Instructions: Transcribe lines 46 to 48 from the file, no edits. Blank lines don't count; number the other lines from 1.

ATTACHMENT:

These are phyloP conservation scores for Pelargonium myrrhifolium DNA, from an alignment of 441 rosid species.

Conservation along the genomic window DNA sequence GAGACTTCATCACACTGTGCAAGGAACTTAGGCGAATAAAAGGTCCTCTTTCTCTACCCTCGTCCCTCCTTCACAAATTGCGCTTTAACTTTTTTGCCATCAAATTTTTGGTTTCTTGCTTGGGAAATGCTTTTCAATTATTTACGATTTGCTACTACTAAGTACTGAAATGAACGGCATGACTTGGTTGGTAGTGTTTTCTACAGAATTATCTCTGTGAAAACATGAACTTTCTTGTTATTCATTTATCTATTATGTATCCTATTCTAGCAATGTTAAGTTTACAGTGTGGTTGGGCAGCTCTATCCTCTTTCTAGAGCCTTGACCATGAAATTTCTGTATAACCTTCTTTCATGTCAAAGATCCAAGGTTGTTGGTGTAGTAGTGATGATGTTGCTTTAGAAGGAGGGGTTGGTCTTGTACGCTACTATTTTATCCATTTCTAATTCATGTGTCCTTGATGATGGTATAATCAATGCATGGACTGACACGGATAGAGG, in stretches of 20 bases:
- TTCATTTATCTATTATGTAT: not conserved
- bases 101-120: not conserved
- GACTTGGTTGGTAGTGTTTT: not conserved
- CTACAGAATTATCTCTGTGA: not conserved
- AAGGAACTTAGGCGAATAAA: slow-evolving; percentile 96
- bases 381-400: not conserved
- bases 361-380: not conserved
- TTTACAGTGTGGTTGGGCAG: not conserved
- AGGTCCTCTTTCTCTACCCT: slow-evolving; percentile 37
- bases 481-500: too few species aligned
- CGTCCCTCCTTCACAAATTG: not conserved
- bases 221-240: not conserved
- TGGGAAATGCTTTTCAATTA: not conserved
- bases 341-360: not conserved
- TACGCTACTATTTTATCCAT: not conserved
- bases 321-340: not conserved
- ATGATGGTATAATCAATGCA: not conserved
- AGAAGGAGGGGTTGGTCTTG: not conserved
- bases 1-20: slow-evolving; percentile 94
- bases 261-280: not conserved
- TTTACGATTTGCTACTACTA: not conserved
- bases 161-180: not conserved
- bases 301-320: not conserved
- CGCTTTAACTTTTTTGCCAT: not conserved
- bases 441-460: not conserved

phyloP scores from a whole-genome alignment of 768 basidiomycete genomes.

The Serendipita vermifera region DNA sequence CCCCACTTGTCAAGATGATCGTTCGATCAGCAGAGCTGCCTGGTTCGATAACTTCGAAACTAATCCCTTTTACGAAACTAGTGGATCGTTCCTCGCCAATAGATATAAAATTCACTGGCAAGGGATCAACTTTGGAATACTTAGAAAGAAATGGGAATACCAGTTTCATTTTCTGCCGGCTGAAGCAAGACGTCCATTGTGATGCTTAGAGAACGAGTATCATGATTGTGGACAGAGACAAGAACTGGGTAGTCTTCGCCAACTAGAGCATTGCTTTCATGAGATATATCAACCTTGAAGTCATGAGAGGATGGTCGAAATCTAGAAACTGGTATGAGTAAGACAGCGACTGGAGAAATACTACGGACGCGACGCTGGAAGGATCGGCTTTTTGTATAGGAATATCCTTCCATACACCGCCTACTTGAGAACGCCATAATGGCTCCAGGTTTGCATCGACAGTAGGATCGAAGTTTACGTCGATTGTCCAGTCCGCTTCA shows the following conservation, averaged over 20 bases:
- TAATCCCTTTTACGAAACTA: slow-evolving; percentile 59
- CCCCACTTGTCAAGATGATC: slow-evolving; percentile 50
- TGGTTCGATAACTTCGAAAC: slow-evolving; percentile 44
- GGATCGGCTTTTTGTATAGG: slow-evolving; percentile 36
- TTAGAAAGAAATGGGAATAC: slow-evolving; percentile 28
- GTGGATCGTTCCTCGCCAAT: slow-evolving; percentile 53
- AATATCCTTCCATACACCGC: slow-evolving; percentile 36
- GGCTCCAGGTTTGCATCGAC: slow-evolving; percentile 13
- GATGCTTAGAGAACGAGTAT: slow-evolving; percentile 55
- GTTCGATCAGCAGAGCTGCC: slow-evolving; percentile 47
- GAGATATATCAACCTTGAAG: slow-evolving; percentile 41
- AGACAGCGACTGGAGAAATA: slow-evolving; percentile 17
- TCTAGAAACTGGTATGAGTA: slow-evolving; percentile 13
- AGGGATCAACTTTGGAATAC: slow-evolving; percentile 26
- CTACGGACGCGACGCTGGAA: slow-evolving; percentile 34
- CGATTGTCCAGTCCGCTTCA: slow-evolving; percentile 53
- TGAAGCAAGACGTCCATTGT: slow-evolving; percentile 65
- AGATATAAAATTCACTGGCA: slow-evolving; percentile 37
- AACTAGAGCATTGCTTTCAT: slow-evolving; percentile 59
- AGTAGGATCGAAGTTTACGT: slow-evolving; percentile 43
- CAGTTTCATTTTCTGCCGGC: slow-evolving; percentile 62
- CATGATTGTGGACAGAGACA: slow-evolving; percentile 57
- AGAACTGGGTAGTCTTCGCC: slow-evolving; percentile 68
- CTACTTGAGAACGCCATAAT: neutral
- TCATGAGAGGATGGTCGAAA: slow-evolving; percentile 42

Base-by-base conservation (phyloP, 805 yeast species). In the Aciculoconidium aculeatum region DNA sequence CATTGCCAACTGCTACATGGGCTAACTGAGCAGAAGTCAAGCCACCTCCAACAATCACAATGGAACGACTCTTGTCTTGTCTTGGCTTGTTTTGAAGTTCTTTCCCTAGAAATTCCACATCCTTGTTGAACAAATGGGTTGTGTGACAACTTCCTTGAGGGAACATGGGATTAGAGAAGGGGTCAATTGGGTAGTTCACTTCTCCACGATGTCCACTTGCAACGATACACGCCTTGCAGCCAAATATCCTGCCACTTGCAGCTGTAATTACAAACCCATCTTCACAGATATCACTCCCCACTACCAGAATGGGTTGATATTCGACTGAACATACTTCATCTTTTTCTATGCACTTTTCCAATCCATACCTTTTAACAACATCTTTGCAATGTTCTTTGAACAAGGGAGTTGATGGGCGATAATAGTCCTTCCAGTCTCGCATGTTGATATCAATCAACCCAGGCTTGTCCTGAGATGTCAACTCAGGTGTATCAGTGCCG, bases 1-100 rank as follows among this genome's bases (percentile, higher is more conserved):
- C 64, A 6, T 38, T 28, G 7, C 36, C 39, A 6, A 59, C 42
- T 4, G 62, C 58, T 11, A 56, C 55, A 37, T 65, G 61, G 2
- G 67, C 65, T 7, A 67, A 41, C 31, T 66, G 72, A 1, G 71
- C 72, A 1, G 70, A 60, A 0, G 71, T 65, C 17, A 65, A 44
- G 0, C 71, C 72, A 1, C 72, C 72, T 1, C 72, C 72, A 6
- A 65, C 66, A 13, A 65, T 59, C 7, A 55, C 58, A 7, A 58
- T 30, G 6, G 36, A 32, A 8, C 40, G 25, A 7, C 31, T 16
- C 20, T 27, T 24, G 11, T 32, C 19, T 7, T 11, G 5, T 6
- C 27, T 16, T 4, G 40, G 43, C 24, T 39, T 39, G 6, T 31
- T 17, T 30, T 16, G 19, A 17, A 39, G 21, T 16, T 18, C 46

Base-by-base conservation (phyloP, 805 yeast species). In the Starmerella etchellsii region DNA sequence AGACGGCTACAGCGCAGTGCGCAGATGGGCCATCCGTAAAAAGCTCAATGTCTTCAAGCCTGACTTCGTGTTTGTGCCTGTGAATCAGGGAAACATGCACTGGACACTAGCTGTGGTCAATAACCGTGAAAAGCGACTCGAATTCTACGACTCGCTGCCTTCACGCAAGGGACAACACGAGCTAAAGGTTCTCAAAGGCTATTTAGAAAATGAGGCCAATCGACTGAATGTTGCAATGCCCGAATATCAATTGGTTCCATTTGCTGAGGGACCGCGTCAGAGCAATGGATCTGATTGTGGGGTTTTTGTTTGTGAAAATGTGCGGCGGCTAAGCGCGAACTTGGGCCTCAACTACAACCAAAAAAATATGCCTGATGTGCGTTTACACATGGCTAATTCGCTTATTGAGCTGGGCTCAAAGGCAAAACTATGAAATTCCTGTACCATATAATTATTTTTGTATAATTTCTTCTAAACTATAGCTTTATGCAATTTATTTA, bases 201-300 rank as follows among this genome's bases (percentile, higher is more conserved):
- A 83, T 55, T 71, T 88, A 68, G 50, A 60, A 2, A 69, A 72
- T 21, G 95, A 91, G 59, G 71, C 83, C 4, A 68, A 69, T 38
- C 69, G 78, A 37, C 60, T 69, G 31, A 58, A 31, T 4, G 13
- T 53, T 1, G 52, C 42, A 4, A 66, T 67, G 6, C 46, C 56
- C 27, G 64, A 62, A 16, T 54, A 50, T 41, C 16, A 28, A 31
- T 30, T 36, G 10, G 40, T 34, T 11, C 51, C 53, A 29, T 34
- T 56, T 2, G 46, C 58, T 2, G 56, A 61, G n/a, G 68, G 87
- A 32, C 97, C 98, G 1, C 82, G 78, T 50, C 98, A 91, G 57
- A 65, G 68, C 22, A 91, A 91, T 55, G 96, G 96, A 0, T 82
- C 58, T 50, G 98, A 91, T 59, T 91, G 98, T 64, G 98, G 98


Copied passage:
- TGAAGCAAGACGTCCATTGT: slow-evolving; percentile 65
- AGATATAAAATTCACTGGCA: slow-evolving; percentile 37
- AACTAGAGCATTGCTTTCAT: slow-evolving; percentile 59